It also adds a representative of from the Local Public Health Association of Minnesota to the Cannabis Advisory Council, clarifies which information about cannabis businesses would be public or nonpublic, allows regulators to determine whether people with felony can be barred from owning or working at marijuana businesses rather than banning them outright, directs regulators to consider adding warning to cannabis products about the effects use has on brain development for people under 25.
It would further require the health commissioner to distribute educational materials on cannabis use to local and tribal health departments and add an appropriations provision to fund that activity, along with a number of other technical and formatting changes to the bill.
The panel defeated an amendment that would have reduced the amount of marijuana someone can legally store at home from five pounds to two pounds and reduced other possession thresholds to trigger increased penalties when possessing cannabis elsewhere.
The sponsor of an amendment to insert a zero tolerance standard into sections of the law concerning impaired driving or causing bodily harm or injury, without requiring that a person be shown as under the influence, withdrew the proposal without forcing a vote.
The same lawmaker also withdrew a measure that would have put the onus on state officials to make the case that someone’s gun rights should not be restored upon having a conviction expunged or resentenced, rather than requiring the person to take action to have their rights restored.
Stephenson told that lawmaker he would work with him to tweak the language into an acceptable form later in the process.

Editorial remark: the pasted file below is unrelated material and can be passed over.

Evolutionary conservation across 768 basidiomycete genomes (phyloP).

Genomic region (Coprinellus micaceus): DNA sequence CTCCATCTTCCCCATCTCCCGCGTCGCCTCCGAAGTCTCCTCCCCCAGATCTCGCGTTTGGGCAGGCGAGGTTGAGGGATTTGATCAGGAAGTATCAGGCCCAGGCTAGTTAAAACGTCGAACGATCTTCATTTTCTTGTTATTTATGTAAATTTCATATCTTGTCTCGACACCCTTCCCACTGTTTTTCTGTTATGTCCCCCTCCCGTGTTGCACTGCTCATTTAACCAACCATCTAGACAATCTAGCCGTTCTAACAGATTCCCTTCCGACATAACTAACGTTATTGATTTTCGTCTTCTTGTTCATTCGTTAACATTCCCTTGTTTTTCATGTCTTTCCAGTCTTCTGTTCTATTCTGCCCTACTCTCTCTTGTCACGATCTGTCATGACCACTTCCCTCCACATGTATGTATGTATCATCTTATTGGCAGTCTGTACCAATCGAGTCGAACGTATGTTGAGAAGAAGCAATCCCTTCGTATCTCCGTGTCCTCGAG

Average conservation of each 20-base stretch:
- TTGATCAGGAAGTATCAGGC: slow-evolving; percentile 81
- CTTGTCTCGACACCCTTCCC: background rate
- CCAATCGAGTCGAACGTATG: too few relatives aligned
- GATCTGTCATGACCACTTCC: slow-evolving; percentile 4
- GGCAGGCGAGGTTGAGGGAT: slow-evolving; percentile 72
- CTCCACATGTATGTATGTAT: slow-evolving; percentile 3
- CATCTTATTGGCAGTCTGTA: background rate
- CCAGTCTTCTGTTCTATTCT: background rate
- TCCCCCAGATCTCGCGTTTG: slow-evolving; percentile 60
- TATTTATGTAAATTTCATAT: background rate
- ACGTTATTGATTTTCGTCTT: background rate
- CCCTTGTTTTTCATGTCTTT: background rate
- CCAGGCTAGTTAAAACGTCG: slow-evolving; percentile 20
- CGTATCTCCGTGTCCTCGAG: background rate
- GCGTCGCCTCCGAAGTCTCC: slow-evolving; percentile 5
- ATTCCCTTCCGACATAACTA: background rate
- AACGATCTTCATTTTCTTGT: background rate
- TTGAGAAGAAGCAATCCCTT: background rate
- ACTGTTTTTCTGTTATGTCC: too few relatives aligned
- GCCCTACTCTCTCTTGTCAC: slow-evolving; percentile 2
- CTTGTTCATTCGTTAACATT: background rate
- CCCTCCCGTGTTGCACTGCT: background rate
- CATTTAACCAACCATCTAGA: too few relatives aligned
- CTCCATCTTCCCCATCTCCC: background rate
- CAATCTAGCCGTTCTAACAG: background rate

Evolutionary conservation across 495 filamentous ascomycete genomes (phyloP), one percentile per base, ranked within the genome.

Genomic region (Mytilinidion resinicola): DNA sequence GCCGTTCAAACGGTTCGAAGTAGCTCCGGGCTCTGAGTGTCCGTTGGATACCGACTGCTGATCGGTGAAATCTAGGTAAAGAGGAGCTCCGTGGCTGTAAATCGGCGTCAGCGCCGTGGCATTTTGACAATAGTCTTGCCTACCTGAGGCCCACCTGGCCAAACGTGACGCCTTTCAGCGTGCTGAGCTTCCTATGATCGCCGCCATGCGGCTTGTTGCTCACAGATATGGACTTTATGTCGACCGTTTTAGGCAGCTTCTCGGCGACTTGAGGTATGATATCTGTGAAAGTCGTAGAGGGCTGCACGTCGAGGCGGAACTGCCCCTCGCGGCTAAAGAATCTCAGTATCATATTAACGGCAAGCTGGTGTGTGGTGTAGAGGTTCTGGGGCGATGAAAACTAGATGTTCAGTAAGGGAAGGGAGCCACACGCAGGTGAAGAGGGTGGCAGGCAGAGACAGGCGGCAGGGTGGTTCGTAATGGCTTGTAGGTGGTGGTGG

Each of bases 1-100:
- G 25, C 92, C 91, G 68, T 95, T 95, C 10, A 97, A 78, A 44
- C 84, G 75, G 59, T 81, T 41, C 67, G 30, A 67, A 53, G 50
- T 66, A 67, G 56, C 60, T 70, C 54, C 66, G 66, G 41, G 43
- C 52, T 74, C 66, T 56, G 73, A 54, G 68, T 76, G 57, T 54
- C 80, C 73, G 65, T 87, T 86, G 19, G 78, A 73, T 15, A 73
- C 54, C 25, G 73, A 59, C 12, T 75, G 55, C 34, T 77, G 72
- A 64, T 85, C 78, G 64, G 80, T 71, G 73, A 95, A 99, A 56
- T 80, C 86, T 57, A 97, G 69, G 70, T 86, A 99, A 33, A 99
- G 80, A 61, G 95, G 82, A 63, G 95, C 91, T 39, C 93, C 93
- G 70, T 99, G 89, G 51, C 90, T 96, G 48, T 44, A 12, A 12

Another member withdrew an amendment to significantly increase funding appropriated to the Department of Public Safety under the bill, in part to support continuing education training for drug recognition experts. Stephenson also said he would work with that legislator on the details for a later addition to the bill.
On the Senate side, members also considered amendments at their hearing.
One approved amendment includes the legal cannabis industry in a list of sectors for which the labor commissioner convenes a group to formulate occupational competency standards and provide technical assistance on dual-training programs.
Another adopted change clarifies that employers can fire workers for marijuana use “if a failure to do so would violate federal or state law or regulations or cause an employer to lose a monetary or licensing-related benefit under federal law or regulations” and that employers can only subject workers to random cannabis testing if they are employed in safety-sensitive positions or as professional athletes subject to a collective bargaining agreement permitting such testing.
An additional successful amendment clarifies that employers may only prohibit workers from using cannabis while they are working or on-site.
A final approved change clarifies that state Health Department employees with the current medical cannabis program will not be displaced by its transfer to the new Office of Cannabis Management.
An amendment that would have removed provisions requiring cannabis businesses to have labor peace agreements was defeated.
The next Senate stop for the legislation is the State and Local Government and Veterans Committee. On the House side, the Economic Development Finance and Policy Committee is scheduled to take up the companion proposal next.
Adults 21 and older could purchase up to two ounces of cannabis and cultivate up to eight plants, four of which could be mature.
They could possess up to two ounces in a public place and up to five pounds in a private dwelling.
Gifting up to two ounces of marijuana without remuneration between adults would be permitted.
It would promote social equity, in part by ensuring that diverse licensing by scoring equity applicants higher.
Prior marijuana records would also be automatically expunged. The Bureau of Criminal Apprehension would be responsible for identifying people who are eligible for relief and process the expungements.